WORTHINGTON — Nobles County commissioners on Tuesday set the 2021 preliminary county levy at $15,290,091, representing a 4% increase over 2020. This is a not-to-exceed levy amount, meaning they will continue to work at lowering the levy increase in the coming months, but cannot increase it above 4%.

Board chairman Justin Ahlers, noting that current figures already have the county below a 4% levy increase, said he’d prefer to go with a lower amount. In previous meetings, Ahlers stated he wanted a 0% levy increase.

“We need to be very cognizant this year of the economic conditions,” Ahlers said. He was the lone commissioner to vote against the motion to set a $15,290,091 levy.

The 4% increase does not include a cost of living adjustment for county employees at this time. Step increases, however, have been factored in.

County Administrator Tom Johnson noted some concerns with the 2021 budget year, including the state’s large deficit, which could result in a reduction in county program aid (certified at $804,302) and other revenues from the state. Johnson also said the economic impact of COVID-19 remains uncertain.

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New round of CARES Act distributions discussed

After learning that nearly $1 million in CARES (Coronavirus Aid, Relief, and Economic Security) Act funding has been requested from businesses within Nobles County, commissioners discussed ideas to include a second round of applications and opening the program up to nonprofits. The county has $2.67 million available to allocate before Dec. 1.

Commissioners supported reopening the application process, while Widboom said he would support giving more money to the first round of applicants, as well as to nonprofits.

“The more people we can help, the better,” added Commissioner Donald Linssen.

County administration will work with administration at the city of Worthington, which is leading the application process, to develop a new timeline.

Also related to the CARES Act, commissioners approved Joint Powers Agreements between Nobles County and the city of Worthington’s Economic Development Authority (EDA); between the county, EDA and city of Rushmore; and the county, EDA and city of Round Lake.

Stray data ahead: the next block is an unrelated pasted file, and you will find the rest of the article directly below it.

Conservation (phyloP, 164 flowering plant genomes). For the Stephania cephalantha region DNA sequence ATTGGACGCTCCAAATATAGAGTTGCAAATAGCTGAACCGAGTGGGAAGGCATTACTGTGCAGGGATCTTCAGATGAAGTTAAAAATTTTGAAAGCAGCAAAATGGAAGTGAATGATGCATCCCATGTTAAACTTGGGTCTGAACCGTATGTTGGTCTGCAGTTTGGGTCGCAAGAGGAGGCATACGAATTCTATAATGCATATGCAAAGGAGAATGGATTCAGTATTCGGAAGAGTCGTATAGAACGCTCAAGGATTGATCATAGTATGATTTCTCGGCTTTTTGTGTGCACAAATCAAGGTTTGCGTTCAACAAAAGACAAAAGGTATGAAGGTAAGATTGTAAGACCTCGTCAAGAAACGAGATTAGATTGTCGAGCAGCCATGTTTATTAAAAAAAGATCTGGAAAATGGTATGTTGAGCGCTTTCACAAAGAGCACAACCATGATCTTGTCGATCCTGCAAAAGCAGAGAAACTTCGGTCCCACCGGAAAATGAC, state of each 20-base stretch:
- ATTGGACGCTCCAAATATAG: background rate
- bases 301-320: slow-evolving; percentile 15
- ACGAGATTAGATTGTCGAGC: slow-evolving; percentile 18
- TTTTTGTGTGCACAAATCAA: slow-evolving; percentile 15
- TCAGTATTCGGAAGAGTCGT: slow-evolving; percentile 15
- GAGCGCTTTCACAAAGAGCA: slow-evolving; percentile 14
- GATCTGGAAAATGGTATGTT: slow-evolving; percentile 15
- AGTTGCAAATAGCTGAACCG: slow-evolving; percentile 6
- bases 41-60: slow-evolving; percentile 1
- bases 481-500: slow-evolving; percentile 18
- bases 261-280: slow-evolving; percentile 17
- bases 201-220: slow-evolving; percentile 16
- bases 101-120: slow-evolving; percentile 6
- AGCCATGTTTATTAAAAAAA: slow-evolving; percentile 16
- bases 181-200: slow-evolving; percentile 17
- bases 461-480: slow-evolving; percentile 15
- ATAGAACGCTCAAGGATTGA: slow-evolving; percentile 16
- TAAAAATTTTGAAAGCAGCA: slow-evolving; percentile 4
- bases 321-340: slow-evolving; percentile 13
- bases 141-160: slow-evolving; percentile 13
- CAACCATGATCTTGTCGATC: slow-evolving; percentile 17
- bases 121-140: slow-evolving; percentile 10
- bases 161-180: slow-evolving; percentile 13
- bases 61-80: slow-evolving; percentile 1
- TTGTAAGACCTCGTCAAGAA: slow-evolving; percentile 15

In other business, the board:

  • Authorized a distribution of $117,000 in CARES Act funds to Nobles County for reimbursement of county expenses related to the COVID-19 response.

  • Authorized the hiring of a drainage system coordinator, a facilities maintenance worker, two correctional officers at the Prairie Justice Center and a new legal secretary in the County Attorney’s office. All five of these positions are full-time, replacing four individuals who have resigned and one who is retiring.

  • Approved the purchase of a Bobcat L28 for $41,351.60 from Jaycox Implement. The machine will be used for snow removal at the Prairie Justice Center, and can accommodate a broom, snow blower, bucket, snow plow and forks for year-round use.

  • Authorized Public Works Director Stephen Schnieder to begin the ordering process early for a tandem truck being requested in the 2021 budget. The early ordering is to counteract delays in equipping the trucks.

  • Approved two change orders for construction work on the data center inside the Nobles County Government Center. The changes amount to increased costs of $4,870.46.

  • Recognized Lori Winters, account technician, on her retirement from Nobles County after more than 29 years of service.

  • Presented the August Excellence in Performance award to Administrator Tom Johnson, Deputy Administrator Bruce Heitkamp and Community Services Director Stacie Golombiecki for leading through the coronavirus pandemic.

  • Approved the citizen appointment of Jason Kellen to the Kanaranzi-Little Rock Watershed District board of managers and reappointment of Casey Ingenthron to the Okabena-Ocheda Watershed District board of managers.

  • Approved a petition to vacate an alley on the southwest side of Panda House in downtown Worthington.

  • Approved a contract with Epoxy Co. LLC to apply a two-coat sealant to the floor of the new Prairie Justice Center garage at a cost of $14,415.30. The work will be completed in mid-October.

  • Voted 4-1, with Widboom opposed, to cancel a two-year snow removal contract for sidewalk snow removal at the PJC. The county’s maintenance staff will provide snow removal.

  • Authorized IT Director Angelo Torres to develop a proposal with cost estimates to upgrade technology in the county’s board room, as well as other spaces in county-owned buildings.